6. Will Vehrs Avatar
    Will Vehrs

    Good points, subpatre. I think you reinforced my point about “something beats nothing” with more specifics.

    We really should focus more on campaign ideas as just that–ideas. Candidates ought to get credit for being creative and we ought to spend more time evaluating a candidates flexibility and capacity to compromise and adjust in order to achieve a different/better direction. I’m as guilty as the next guy of not always seeing an idea as the equivalent of an ante in a poker game. You start somewhere with something.

  7. Bob Griendling Avatar
    Bob Griendling

    “It boils down to one’s level of cynicism and trust. While Kaine’s “status quo” appeals to me, I can’t really believe that a wonkish guy like himself wouldn’t want to tinker with new policies that required new spending. I also can’t believe that a guy who is running on the tax raising record of his predecessor wouldn’t raise taxes in a heartbeat if he had a clear chance.”

    Will, for a guy who often claims that ideas and programs should play a greater part of political campaigns, you seem to be saying that no matter what Kaine offers, you won’t vote for him. So why should he offer ideas?

    Moreover, why do you think that Democrats are always looking for an opportunity to raise taxes? Bush I raised taxes, Reagan raised taxes, and I’ll bet neither one woke up one morning and said, “How can I raise taxes today?”

    There is absolutely no evidence to support the idea that Dems want to raise taxes for the hell of raising them.

  8. Will Vehrs Avatar
    Will Vehrs

    Well, Bob, how likely are you to vote for Jerry Kilgore or even give any of his ideas a fair hearing? I sure hope Kaine isn’t withholding his ideas because I’m not likely to vote for him. I guarantee that I give Kaine more credit than you will ever give Kilgore.

    The whole point here is that Kaine doesn’t seem to have many ideas, either to improve the status quo or to suggest new programs, at least from what he offered at the Greenbrier. What he did say repeatedly was how much he supported the last tax increase and how it did a lot for Virginia. I can’t help but infer that if that tax increase was good, why not another? He sure isn’t saying, Clinton-like, that “maybe we raised taxes too much.”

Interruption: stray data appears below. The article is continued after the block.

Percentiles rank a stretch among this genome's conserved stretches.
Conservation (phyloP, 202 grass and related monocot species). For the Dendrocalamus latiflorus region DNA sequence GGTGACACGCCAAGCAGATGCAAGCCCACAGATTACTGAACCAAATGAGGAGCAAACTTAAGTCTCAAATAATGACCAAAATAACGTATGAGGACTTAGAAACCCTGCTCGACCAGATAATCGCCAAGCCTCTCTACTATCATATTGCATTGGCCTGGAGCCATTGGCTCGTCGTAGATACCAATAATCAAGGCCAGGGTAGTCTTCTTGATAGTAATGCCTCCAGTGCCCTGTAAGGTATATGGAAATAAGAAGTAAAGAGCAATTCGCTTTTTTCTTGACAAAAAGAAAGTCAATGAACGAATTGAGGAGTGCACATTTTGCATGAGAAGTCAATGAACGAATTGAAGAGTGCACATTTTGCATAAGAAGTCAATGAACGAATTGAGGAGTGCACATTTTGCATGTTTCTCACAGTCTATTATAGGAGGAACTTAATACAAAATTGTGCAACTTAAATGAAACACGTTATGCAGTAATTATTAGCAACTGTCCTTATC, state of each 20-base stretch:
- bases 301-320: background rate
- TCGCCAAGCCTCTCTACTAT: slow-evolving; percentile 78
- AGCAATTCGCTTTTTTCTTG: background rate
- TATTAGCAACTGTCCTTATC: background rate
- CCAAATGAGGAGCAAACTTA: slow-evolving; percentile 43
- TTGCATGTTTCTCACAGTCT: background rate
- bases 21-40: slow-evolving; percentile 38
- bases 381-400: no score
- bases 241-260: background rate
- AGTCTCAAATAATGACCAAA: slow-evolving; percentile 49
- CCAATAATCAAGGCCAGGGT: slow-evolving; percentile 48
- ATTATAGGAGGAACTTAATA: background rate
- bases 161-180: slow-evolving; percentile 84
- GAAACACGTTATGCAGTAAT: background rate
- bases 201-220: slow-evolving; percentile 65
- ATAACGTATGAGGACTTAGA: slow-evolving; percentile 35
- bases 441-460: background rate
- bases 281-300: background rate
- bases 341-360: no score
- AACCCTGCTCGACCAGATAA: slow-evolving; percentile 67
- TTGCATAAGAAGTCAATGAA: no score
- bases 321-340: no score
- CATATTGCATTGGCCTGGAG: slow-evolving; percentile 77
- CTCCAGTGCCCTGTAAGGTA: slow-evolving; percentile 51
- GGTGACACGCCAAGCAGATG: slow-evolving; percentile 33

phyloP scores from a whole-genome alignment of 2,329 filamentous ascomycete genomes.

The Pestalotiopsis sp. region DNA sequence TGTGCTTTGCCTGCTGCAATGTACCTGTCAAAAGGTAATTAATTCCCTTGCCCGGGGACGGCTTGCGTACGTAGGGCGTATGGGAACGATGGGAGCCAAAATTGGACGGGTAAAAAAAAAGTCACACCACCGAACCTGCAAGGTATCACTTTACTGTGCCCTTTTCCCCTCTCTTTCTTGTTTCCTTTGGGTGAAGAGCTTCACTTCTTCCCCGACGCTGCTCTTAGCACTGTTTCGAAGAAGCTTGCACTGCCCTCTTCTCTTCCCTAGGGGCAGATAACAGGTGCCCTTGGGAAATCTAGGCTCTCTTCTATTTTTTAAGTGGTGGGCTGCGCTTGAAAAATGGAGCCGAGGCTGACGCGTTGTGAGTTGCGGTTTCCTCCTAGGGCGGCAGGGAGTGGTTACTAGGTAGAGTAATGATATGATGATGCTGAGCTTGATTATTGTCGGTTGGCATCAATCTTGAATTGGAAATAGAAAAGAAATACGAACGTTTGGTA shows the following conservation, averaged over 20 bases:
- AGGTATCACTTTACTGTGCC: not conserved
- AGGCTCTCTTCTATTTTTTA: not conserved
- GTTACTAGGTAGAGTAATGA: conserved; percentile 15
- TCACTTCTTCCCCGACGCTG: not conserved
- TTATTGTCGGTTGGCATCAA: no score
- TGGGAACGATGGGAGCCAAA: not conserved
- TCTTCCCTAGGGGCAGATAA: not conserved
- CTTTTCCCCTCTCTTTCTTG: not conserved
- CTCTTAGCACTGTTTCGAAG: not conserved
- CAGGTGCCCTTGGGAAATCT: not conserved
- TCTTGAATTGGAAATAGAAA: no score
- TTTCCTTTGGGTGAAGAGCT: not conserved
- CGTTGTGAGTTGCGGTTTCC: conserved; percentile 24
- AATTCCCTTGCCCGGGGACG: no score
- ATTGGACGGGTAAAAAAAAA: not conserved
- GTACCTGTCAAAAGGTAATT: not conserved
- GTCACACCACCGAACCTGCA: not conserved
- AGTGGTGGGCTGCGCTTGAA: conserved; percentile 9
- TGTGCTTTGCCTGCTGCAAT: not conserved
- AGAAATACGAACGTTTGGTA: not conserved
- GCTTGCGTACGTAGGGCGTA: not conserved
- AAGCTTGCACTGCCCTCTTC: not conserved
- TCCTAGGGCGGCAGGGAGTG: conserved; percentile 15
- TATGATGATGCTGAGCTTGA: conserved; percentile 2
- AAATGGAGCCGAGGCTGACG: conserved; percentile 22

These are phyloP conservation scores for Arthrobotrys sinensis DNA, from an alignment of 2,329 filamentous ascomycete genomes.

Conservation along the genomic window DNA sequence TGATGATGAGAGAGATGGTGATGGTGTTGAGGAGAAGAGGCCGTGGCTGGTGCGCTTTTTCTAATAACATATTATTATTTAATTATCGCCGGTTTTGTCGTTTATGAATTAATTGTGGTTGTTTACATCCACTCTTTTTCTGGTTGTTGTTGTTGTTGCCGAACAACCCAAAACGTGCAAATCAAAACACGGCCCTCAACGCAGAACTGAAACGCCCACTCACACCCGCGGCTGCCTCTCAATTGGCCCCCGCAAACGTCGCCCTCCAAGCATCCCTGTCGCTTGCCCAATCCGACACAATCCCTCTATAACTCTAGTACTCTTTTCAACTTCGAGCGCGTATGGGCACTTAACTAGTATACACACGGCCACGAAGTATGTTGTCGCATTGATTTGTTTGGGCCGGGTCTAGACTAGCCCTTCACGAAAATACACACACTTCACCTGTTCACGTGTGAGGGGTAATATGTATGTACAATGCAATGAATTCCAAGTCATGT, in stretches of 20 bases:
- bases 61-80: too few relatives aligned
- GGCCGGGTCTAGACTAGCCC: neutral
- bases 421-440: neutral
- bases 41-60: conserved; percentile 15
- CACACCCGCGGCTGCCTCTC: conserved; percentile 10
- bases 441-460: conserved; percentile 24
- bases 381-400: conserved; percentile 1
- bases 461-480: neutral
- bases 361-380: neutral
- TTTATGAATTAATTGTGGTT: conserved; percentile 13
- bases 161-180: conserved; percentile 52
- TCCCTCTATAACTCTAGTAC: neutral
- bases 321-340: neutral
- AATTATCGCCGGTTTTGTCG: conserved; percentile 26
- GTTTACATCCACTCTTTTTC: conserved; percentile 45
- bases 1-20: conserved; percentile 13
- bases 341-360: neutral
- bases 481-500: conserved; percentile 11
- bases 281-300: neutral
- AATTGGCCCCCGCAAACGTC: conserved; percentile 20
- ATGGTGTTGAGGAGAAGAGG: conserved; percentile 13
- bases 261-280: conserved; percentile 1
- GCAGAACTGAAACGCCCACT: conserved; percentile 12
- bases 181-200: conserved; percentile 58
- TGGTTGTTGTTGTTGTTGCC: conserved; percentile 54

I don’t think my stereotype of Democrats wanting to raise taxes is appreciably different from stereotypes of Republicans that you utilize.

    I happen to respect Kaine a lot and believe he does have a lot of ideas. Where are they? For some reason, he’s decided to run just as the anti-Kilgore, hoping to benefit from Potts’ concurrent attacks.

  9. Bob Griendling Avatar
    Bob Griendling

    You’ve confirmed my point: “What [Kaine] did say repeatedly was how much he supported the last tax increase and how it did a lot for Virginia. I can’t help but infer that if that tax increase was good, why not another?”

    That’s like saying brain surgery saved my life. How about another?

    Come on, Will. You are as wedded to Republican ideology as you accuse me of being vis-a-vis Democrats’.

    Are more tax increases necessary? Yes, IMHO, they probably are if we are to tackle transportation problems. If you can tell me how we can address what many (including Republican Senator Bill Mims) say is $15 billion in needed projects over the next five years, given the current (and impossible to change in the near term) “human settlement patterns,” I’d love to hear it.

    And before you complain that we have a surplus, just remember Gilmore spent like a drunken sailor and cut taxes because he thought the surpluses would go on forever. And our current surplus will probably be eaten up by escalating health care expenses; so where’s the $15 billion going to come from?